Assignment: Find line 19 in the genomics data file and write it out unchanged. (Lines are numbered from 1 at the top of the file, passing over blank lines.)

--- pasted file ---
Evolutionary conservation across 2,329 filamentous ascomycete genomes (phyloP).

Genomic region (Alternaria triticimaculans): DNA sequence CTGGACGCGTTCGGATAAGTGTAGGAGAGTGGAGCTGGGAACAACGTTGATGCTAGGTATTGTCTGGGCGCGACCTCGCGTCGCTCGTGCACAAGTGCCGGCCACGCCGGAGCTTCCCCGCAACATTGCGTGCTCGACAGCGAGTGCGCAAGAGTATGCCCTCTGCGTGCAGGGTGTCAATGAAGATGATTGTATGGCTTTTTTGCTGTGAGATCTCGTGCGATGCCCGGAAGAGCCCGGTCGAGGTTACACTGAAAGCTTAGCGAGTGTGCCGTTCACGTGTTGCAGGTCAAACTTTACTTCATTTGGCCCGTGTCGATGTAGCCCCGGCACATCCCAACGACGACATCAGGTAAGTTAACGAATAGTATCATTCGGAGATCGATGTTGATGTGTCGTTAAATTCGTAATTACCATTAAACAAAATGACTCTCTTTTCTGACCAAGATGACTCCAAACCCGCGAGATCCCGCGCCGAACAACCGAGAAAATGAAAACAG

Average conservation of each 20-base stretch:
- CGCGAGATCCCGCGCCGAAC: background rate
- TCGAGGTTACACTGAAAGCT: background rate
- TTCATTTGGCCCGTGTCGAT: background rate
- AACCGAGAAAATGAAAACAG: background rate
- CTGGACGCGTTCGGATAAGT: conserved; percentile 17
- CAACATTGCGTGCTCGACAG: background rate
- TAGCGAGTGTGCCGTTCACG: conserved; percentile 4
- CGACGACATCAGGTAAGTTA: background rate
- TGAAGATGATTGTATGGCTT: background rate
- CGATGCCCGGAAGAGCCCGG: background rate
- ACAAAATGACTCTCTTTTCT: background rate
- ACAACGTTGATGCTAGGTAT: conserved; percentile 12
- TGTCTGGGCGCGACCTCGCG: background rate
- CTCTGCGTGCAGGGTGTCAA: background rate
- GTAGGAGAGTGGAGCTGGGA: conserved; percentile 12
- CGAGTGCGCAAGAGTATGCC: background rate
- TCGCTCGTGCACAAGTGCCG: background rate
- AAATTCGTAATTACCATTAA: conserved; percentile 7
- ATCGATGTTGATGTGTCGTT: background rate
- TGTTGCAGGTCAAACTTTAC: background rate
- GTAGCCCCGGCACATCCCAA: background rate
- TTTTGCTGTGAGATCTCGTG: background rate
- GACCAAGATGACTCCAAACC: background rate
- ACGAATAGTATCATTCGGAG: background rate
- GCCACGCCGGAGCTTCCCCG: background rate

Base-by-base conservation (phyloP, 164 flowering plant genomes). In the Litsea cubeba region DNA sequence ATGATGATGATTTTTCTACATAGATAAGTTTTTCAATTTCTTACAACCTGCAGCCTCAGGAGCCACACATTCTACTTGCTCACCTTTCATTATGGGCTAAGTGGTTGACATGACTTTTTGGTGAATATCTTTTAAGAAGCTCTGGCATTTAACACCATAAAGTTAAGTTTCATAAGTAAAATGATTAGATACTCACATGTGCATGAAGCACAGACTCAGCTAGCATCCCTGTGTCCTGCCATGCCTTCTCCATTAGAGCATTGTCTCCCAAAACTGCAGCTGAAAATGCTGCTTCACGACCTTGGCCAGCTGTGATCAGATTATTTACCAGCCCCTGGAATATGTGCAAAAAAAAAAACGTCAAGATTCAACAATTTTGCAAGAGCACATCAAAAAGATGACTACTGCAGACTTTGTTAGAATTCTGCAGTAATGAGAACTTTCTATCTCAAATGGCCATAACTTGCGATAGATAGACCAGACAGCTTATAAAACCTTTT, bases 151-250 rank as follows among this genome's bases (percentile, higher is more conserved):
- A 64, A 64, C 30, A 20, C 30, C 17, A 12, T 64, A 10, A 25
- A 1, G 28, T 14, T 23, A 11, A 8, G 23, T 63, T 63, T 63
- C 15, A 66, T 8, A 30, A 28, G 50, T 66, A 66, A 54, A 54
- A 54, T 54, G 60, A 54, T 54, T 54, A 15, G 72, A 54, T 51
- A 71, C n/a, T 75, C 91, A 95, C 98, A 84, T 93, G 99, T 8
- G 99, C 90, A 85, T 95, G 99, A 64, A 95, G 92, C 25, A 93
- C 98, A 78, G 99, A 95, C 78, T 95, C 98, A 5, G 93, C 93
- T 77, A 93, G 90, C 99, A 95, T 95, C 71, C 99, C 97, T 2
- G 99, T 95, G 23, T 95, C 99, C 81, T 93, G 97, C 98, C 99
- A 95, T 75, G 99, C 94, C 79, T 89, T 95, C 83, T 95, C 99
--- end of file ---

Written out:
- CGAGTGCGCAAGAGTATGCC: background rate